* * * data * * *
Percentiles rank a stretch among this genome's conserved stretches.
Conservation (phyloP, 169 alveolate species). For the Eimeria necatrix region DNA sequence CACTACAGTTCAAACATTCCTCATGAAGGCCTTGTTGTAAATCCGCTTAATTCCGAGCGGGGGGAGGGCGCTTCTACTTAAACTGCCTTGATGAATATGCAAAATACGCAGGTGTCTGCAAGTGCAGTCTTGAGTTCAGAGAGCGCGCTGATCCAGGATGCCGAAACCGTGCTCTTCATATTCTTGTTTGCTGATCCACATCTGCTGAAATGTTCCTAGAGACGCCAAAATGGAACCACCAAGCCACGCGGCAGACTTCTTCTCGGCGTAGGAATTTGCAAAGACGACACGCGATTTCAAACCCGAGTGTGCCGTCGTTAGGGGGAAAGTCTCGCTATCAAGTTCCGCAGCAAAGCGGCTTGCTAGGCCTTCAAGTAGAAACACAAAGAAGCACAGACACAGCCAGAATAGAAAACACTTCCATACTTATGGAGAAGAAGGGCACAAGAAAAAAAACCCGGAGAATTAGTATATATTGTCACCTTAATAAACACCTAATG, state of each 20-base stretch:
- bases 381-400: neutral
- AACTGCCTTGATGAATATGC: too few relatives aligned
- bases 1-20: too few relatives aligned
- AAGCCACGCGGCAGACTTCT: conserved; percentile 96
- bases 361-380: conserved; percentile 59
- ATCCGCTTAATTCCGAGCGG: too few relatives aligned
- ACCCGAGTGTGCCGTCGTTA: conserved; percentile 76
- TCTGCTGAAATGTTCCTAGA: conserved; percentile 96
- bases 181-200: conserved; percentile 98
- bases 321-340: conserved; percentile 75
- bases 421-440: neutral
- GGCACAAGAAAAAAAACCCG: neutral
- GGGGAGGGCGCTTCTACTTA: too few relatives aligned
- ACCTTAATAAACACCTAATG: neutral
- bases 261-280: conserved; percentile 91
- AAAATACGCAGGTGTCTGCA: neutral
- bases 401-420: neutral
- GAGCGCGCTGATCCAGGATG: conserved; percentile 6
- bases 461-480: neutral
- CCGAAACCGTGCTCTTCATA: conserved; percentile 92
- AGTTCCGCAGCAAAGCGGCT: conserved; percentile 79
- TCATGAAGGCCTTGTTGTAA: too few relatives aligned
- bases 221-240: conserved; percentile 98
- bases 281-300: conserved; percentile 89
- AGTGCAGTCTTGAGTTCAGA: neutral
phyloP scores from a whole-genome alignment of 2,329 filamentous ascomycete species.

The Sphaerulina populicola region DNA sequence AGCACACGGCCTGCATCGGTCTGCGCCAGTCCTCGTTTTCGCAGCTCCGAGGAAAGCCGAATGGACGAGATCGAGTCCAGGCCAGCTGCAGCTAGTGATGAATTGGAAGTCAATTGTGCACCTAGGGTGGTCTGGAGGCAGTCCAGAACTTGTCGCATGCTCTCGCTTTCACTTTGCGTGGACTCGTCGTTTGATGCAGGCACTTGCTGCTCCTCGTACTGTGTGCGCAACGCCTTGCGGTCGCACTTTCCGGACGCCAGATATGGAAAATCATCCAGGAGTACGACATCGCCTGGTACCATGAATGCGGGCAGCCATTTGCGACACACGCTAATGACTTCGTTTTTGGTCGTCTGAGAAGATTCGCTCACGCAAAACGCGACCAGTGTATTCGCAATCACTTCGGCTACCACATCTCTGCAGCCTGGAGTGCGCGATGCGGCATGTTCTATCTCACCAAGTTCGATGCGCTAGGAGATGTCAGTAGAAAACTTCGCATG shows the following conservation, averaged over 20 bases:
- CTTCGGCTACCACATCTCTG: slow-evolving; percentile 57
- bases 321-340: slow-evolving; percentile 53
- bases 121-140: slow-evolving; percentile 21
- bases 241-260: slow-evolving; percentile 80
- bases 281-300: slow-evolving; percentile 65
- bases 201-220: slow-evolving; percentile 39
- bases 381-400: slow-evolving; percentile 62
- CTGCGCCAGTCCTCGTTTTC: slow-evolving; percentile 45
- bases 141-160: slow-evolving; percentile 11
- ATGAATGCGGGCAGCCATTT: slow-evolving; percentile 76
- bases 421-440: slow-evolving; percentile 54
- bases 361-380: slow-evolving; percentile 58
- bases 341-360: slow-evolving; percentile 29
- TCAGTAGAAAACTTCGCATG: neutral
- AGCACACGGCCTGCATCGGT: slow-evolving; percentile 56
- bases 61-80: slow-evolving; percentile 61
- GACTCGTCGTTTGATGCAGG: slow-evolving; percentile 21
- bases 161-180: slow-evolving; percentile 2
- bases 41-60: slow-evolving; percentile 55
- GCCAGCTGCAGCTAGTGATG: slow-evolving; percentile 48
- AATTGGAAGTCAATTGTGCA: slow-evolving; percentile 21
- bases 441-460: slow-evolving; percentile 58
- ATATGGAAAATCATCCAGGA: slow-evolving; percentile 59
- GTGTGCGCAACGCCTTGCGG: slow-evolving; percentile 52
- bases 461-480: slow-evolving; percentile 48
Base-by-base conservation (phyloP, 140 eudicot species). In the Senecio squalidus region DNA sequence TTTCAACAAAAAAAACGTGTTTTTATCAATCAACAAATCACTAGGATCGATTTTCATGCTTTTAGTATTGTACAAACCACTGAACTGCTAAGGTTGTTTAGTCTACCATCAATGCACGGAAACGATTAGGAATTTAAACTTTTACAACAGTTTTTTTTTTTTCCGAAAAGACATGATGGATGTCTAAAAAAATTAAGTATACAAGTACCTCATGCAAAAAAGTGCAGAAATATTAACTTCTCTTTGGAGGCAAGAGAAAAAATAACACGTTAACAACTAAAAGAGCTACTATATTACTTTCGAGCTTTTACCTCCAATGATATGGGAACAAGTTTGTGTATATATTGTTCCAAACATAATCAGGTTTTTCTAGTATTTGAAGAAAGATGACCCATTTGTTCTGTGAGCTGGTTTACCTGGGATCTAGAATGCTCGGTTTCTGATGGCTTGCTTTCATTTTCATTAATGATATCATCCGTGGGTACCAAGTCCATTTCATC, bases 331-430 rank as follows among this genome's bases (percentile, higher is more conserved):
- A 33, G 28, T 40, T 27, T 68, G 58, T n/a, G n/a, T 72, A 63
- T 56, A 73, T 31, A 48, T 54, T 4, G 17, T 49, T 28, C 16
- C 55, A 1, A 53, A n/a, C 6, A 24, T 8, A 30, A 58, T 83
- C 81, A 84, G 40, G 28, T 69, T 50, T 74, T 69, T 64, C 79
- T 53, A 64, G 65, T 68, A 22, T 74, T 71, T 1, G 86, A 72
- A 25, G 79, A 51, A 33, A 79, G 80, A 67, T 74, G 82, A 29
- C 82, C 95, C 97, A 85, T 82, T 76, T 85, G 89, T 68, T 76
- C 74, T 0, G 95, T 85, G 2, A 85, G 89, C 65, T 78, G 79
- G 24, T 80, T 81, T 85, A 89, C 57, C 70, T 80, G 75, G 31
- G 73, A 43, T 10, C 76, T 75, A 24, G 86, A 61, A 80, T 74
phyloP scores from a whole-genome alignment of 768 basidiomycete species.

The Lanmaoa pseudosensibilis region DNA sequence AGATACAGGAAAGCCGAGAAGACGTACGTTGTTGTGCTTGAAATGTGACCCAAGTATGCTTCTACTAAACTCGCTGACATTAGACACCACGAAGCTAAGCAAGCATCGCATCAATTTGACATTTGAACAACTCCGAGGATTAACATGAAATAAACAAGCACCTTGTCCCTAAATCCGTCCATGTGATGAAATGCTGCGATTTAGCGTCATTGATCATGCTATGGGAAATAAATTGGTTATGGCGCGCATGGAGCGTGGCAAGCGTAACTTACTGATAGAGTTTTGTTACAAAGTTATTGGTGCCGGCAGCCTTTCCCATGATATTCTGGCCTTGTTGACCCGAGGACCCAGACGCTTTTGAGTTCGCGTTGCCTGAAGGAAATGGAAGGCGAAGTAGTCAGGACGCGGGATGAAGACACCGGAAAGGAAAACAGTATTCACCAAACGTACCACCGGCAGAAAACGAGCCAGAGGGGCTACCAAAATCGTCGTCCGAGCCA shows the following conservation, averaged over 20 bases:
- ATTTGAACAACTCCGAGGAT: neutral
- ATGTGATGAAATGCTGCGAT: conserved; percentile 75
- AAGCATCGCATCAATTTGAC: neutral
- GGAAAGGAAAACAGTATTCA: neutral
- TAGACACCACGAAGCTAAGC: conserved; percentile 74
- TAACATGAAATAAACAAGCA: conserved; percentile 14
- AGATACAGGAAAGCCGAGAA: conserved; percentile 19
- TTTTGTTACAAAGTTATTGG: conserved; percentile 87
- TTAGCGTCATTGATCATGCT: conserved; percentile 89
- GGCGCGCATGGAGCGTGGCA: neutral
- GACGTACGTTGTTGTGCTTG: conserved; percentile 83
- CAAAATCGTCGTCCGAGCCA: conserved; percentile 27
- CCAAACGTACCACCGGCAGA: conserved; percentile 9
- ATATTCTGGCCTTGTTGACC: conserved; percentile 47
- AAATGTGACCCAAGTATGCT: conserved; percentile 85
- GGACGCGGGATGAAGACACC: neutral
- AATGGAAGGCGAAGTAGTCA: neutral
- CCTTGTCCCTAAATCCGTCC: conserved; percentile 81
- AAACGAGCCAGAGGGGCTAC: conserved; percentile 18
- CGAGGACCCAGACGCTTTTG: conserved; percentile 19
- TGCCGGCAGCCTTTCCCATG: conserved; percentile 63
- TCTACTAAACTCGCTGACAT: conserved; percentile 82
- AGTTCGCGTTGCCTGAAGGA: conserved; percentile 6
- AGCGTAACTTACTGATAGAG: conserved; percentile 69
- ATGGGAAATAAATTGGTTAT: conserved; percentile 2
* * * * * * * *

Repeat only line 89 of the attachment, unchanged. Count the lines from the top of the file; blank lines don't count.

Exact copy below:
- TCTACTAAACTCGCTGACAT: conserved; percentile 82